Most people active here now don't know me or know of my good dog, Celt, who passed away last week, but for many years, I was a frequent contributor here and Celt was often a part of my posts.
Celt was, in a single word, a gift. I mean that literally. When Skye, the youngster I had bought was deliberately run down and killed at the side of the road, his breeder insisted on giving me her stud fee pup from another litter, and Celt was the pup from that litter that she chose for me. I am eternally grateful.
Christmas 2002 was a day marked by an ice storm – our family could not come to visit – but the next day, we three (Ed, Laura, and myself) headed out to Virginia to pick up the puppy I had named Celt. He was totally disinterested in us, wanted to explore and sniff everything outside his big puppy pen, along with his siblings.
By that evening, he was lonely and did not like being tethered next to our bed (so much so that he never, except once when he was sick) voluntarily slept along my side of our bed – it was the site of his imprisonment! Anywhere else but home, he would sleep on the bed with me or on the floor next to my side, but not at home. So, early in the morning, the first few nights, when my eternally early-rising Celt would get restless, I would potty him and then bring him into the bed to lie across my neck with his bare puppy belly, each of us sharing and savoring the warmth of bare skin contact and each other’s pulse.
I took Celt to puppy classes and beginning agility classes, socializing him at the vet office and Lowe’s and any other place I could think of, and even had him earn his TDI Therapy Dog certification by the time he was a year old, and then took him to his first cattle dog clinic, where he was a star.
Celt was a natural at working livestock and, in his mind, black cattle like our commercial Angus herd, were “the real thing”. He was ready and eager to work sheep but, when faced with the option of cattle or sheep, he wanted cattle. A diplomatic dog with a good sense of feel and pressure, he was excellent on pairs, especially the first-calf heifers, who needed sensitive handling. He could work a pair or our whole herd of thirty mothers and their babies. He was a natural at the gather and struggled with driving and pressure situations, but eventually could do a credible job of driving, too. He had strong instincts and we sometimes, earlier on, had problems when the voices in his head were louder than the commands I needed to say to get a particular job done that went contrary to his instincts (or his worries) but we mellowed together as a team over time and together better with experience.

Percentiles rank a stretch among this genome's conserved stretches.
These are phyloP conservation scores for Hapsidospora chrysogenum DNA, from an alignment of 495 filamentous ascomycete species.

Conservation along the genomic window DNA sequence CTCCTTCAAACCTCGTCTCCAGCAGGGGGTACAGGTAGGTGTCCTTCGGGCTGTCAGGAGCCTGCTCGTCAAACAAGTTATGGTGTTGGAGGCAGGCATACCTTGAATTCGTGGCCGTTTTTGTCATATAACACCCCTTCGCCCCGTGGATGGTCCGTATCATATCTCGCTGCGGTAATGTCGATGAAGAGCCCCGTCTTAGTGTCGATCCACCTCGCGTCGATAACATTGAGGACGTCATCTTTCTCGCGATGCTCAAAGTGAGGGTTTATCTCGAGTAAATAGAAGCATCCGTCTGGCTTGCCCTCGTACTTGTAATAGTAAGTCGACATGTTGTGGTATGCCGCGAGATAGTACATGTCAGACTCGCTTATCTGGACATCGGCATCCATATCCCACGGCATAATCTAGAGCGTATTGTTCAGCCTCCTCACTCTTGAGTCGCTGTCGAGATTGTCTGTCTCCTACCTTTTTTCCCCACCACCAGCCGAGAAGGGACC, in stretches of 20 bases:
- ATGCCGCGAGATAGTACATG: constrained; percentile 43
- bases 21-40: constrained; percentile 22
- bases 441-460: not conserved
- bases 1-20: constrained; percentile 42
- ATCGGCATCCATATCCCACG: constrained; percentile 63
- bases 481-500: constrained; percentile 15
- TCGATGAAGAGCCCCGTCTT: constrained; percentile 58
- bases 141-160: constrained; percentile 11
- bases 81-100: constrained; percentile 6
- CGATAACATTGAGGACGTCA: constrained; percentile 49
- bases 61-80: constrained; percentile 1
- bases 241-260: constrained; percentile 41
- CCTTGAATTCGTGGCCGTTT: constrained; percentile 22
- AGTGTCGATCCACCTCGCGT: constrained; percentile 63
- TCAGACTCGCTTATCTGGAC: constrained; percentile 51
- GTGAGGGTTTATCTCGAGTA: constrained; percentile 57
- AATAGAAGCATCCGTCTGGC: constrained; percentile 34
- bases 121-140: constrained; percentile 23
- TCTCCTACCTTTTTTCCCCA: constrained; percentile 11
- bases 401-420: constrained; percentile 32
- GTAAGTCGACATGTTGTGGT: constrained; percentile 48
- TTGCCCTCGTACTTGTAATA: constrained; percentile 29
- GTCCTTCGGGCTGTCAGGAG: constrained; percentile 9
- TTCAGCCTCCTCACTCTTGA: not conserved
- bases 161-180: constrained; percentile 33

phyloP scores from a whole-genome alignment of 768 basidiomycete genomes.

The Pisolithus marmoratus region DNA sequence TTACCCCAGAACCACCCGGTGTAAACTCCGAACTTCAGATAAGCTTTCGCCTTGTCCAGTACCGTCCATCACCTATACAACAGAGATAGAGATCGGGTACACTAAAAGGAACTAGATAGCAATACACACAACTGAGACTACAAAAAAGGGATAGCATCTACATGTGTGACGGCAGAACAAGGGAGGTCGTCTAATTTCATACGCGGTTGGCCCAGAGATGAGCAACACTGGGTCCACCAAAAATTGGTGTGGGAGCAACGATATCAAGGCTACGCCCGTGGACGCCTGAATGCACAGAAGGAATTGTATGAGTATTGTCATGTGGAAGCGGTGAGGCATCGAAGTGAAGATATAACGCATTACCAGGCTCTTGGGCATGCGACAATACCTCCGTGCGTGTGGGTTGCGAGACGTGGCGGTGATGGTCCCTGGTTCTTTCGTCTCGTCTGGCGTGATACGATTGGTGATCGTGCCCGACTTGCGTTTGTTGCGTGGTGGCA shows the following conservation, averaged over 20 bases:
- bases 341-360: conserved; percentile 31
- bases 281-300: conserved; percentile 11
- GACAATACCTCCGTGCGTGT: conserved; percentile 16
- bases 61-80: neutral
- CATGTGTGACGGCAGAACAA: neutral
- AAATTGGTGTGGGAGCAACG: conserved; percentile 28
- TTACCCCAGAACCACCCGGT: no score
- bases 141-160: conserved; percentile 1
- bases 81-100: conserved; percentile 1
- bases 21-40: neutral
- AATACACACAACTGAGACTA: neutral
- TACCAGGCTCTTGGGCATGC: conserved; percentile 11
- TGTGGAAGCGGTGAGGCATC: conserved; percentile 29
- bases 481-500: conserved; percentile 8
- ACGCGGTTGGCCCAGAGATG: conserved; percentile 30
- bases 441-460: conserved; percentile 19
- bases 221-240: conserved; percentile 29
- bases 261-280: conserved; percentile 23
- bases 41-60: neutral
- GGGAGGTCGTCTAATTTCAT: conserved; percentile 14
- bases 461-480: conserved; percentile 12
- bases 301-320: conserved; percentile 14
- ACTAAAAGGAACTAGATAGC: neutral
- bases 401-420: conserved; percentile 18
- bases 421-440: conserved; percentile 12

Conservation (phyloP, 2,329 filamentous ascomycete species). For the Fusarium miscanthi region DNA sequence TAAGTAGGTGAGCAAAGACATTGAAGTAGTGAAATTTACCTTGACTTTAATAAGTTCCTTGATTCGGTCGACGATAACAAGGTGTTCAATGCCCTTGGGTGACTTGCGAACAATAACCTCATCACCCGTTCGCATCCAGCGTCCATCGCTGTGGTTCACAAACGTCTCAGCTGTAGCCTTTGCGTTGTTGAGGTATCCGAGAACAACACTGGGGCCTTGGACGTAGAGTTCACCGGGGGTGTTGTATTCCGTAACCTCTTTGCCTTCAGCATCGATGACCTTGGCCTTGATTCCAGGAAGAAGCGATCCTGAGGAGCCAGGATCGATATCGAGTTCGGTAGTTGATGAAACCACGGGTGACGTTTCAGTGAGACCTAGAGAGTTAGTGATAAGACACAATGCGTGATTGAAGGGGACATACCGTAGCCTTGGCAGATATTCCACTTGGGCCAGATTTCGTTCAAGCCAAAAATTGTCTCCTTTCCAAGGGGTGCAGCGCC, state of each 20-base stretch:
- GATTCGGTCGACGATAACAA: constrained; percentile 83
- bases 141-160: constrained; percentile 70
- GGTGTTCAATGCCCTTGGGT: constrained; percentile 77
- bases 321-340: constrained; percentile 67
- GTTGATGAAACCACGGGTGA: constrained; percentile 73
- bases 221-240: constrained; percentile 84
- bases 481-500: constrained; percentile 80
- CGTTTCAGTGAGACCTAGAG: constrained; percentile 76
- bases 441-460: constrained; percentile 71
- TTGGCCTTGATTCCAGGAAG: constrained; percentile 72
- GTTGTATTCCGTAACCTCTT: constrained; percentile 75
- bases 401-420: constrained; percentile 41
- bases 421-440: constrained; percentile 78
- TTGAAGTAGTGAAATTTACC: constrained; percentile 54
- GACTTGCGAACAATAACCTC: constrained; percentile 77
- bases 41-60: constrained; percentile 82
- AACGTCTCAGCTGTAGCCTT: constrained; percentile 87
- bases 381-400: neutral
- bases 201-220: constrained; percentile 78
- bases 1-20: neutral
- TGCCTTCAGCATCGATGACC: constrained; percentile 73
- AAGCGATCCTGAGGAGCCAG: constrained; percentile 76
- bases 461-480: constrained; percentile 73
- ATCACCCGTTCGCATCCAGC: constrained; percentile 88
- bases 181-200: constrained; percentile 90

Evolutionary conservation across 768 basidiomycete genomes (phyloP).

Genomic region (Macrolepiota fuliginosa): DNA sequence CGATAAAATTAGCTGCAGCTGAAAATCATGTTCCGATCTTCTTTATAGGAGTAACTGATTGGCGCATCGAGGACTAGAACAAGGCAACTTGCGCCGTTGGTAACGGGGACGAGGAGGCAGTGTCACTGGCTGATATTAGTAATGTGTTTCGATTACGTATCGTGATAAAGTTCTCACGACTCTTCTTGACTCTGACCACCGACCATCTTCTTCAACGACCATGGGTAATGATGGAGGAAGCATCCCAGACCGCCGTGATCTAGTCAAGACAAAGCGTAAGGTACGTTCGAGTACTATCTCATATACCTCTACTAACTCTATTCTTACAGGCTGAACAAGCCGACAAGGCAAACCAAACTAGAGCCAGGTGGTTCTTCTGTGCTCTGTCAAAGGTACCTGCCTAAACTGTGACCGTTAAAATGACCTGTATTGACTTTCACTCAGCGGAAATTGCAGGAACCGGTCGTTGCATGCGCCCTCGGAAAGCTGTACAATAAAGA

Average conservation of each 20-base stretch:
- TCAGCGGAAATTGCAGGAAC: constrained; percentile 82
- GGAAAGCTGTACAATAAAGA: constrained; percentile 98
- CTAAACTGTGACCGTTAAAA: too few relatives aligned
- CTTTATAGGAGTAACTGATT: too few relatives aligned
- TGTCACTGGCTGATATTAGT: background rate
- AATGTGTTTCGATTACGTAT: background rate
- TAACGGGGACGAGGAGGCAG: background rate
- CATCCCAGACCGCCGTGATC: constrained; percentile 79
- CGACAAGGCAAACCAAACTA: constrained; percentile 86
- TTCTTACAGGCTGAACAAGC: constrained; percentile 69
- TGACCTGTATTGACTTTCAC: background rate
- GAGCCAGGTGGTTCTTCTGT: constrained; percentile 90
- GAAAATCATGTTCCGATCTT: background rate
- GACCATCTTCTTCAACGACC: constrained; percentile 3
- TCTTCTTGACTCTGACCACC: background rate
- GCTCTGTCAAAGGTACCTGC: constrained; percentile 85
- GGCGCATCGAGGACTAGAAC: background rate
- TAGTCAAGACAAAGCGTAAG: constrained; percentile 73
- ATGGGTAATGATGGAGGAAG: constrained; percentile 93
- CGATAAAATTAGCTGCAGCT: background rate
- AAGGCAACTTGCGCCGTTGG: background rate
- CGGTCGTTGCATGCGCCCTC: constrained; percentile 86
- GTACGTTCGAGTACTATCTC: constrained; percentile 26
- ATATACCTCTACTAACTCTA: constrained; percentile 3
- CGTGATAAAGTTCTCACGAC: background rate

Working our cattle with him turned my resentment at the work of dealing with “Ed’s girls” into pleasure and – who knows – could have saved our marriage on cattle-working days! Just kidding but maybe with a grain of truth…
He did not like working into pressure. One time, when Ed, Dan, Celt, and I had brought the herd of cows and calves all the way from fields across the road, we were at the point where all the stock were just about in the working pen when one cow turned her head out of the crust. Now, normally that would have meant the next thing to happen would be that her body would follow her head and her nearby cow friends would follow her example, and we’d be faced with regathering a group of cows that had already figured out that they could outwit us at the pen gates. Ed was holding one end, Dan was holding part of the line, I was holding the other end of the line, and Celt darted in from his “safe spot” outside the pressure to tuck that one cow back into place and save the day. It was stretching the limits of what he could do with his pressure sensitivity but he saw what needed doing and did it. He was pleased and I was proud!
There were many times he worked a new first-calf heifer pair or a first-timer in labor who needed help from the pasture to the pens with his characteristic care and diplomacy. He’d walk up and, when the mother turned around to face him, lie down to relieve the pressure and let her know it was safe to turn her back and walk with her newborn (or her birth-in-progress) away from him and toward the pens. He’d repeat this over and over until the mother was comfortable with walking to the pens and under the guidance of his sensitive and non-threatening but insistent demeanor.